Miller’s advice: Only ask yourself “correct questions”:

  • What can I do now?
  • How can I do it?

Questions that start with “what” or “how” and have “I” in them force your brain to start looking for solutions instead of whining and waiting for a solution to magically appear.

Here are a few practical ways I applied correct questions:

  • “OK, I have zero copywriting experience. So what can I do now to get some? Where can I start?”
  • “It seems people who want web copywriters require that they have some SEO experience. How can I learn SEO and apply it to copywriting?”

These questions made me personally accountable and forced me to think of actionable steps (which I detail in the rest of this article).

Watch your mindset when trying to pry into a new field. If all you do is ask incorrect questions, you’ll whine yourself to inaction.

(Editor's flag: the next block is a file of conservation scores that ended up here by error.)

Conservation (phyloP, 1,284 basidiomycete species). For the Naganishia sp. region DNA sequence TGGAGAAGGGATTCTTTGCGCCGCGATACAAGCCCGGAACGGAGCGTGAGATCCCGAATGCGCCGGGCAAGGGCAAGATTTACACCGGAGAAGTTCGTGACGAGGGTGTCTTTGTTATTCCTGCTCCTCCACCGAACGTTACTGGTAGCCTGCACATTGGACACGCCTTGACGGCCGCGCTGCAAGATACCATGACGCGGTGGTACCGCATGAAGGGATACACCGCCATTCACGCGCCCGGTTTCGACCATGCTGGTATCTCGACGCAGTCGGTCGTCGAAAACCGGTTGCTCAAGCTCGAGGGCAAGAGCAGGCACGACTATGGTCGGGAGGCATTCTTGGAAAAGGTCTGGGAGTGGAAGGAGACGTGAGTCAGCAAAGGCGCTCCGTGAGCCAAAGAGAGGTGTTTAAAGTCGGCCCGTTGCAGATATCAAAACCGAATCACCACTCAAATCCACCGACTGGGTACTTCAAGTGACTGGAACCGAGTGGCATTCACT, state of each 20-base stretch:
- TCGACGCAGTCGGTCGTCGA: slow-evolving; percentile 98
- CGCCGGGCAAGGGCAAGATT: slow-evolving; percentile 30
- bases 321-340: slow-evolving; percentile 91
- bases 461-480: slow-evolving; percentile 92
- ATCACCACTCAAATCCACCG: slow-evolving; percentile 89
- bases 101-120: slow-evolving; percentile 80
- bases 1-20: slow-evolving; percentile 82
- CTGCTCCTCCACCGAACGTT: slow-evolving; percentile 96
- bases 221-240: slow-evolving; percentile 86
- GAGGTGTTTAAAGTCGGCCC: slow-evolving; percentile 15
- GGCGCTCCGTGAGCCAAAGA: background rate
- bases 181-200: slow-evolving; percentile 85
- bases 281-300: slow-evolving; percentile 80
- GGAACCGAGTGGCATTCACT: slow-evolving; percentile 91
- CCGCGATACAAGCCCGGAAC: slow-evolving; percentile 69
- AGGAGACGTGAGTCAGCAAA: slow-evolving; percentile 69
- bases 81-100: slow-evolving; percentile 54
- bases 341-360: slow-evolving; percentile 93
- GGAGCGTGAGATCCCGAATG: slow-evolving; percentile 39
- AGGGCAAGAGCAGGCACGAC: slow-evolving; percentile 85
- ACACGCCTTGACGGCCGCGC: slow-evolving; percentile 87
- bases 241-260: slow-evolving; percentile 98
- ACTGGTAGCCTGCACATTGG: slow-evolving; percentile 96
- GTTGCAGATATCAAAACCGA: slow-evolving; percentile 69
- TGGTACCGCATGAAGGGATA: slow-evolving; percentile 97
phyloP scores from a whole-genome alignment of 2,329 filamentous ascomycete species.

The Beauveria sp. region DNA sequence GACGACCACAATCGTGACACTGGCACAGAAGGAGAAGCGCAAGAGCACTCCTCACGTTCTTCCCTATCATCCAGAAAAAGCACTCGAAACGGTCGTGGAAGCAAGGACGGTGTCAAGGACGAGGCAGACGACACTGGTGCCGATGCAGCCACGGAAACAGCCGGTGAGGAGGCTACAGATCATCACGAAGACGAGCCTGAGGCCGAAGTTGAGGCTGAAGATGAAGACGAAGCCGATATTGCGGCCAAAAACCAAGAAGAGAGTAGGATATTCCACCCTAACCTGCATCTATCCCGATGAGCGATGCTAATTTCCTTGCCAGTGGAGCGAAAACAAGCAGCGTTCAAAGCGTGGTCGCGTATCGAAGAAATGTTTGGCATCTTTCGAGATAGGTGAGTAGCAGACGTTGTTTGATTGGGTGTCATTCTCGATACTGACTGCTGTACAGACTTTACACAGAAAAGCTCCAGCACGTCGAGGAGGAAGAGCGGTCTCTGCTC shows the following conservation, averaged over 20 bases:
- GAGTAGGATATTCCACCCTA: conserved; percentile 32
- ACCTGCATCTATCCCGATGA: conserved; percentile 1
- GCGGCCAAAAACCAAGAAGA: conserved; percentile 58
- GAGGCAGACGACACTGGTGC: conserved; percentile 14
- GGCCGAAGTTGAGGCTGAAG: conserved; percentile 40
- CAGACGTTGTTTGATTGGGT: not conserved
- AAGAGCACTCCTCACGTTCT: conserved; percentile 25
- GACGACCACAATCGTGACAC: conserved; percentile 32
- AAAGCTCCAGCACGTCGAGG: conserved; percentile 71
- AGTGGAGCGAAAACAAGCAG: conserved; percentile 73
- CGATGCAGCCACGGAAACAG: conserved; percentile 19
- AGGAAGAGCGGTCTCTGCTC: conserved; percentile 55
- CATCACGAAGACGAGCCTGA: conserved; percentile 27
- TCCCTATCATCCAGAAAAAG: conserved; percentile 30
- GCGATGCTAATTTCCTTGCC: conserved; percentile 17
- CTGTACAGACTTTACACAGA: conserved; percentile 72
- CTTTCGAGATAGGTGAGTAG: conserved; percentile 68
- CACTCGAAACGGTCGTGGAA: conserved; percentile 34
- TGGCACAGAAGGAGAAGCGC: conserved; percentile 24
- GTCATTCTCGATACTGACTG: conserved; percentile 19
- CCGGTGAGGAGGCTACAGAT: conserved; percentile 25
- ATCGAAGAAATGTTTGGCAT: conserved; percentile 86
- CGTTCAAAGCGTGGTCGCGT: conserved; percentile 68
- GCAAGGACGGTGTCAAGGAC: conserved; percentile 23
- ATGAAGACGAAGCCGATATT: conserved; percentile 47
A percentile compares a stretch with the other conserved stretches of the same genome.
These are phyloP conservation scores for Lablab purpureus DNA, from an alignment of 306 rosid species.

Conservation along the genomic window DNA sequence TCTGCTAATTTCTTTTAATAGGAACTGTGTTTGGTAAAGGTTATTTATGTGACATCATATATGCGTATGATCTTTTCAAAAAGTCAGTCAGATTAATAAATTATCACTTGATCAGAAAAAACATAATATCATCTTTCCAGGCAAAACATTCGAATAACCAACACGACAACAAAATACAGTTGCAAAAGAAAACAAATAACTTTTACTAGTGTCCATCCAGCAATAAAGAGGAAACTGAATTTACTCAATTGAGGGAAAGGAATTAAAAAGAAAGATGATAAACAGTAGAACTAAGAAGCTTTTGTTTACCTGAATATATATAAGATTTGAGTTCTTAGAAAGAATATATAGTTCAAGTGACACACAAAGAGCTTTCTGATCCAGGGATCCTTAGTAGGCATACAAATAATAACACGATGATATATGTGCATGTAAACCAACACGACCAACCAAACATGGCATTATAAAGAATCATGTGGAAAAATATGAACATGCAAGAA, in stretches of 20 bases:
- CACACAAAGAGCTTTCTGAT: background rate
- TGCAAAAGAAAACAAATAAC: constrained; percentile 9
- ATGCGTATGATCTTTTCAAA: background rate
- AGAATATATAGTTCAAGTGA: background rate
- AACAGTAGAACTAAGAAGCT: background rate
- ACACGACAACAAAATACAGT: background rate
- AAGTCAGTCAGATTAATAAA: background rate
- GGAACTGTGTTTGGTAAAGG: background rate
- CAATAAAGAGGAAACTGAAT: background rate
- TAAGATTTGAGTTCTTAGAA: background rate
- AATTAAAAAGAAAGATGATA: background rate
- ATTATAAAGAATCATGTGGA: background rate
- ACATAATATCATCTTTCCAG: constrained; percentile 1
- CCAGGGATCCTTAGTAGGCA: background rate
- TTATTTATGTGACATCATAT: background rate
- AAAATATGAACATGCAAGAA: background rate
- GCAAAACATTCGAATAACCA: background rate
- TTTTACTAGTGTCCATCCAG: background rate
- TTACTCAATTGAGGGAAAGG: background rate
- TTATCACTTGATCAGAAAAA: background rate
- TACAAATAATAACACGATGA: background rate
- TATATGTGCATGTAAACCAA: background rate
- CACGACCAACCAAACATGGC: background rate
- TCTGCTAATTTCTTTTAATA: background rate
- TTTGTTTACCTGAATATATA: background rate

Start asking “what” and “how” and make yourself accountable. That’s your starting point.

Narrowing my focus and picking a specialty

Applying for jobs is almost a full-time job. (Have you seen how long online applications are? They’re like digital marathons. Anyway…) So I knew I needed to use my time wisely.

The best way to do that? Narrow my focus on what jobs I should apply for.

I discovered that companies are looking for different types of copywriters. Roughly, they fall into 2 broad categories:

  • Traditional (writing for TV, radio, print, etc.)
  • Digital/Web (writing general web page content, landing pages, PPC ads, banner ads, blog posts, ebooks, etc.)

Because there’s such a high demand for digital copy, that’s where I put my focus for learning and job hunting.

Hooray for time efficiency!

Working towards the skills to pays the bills

OK, so now I could focus on learning a specialty—web copywriting. Now what?

I started a LinkedIn profile and used the job search function to find the job titles that companies were using to describe my specialty.

Here’s a sample:

  • Digital copywriter
  • Web content writer
  • Web copywriter
  • Junior copywriter (could be traditional focused, but I searched for this anyway)
  • Web communications specialist (I just made this up, but it’s probably out there)
  • And the list goes on.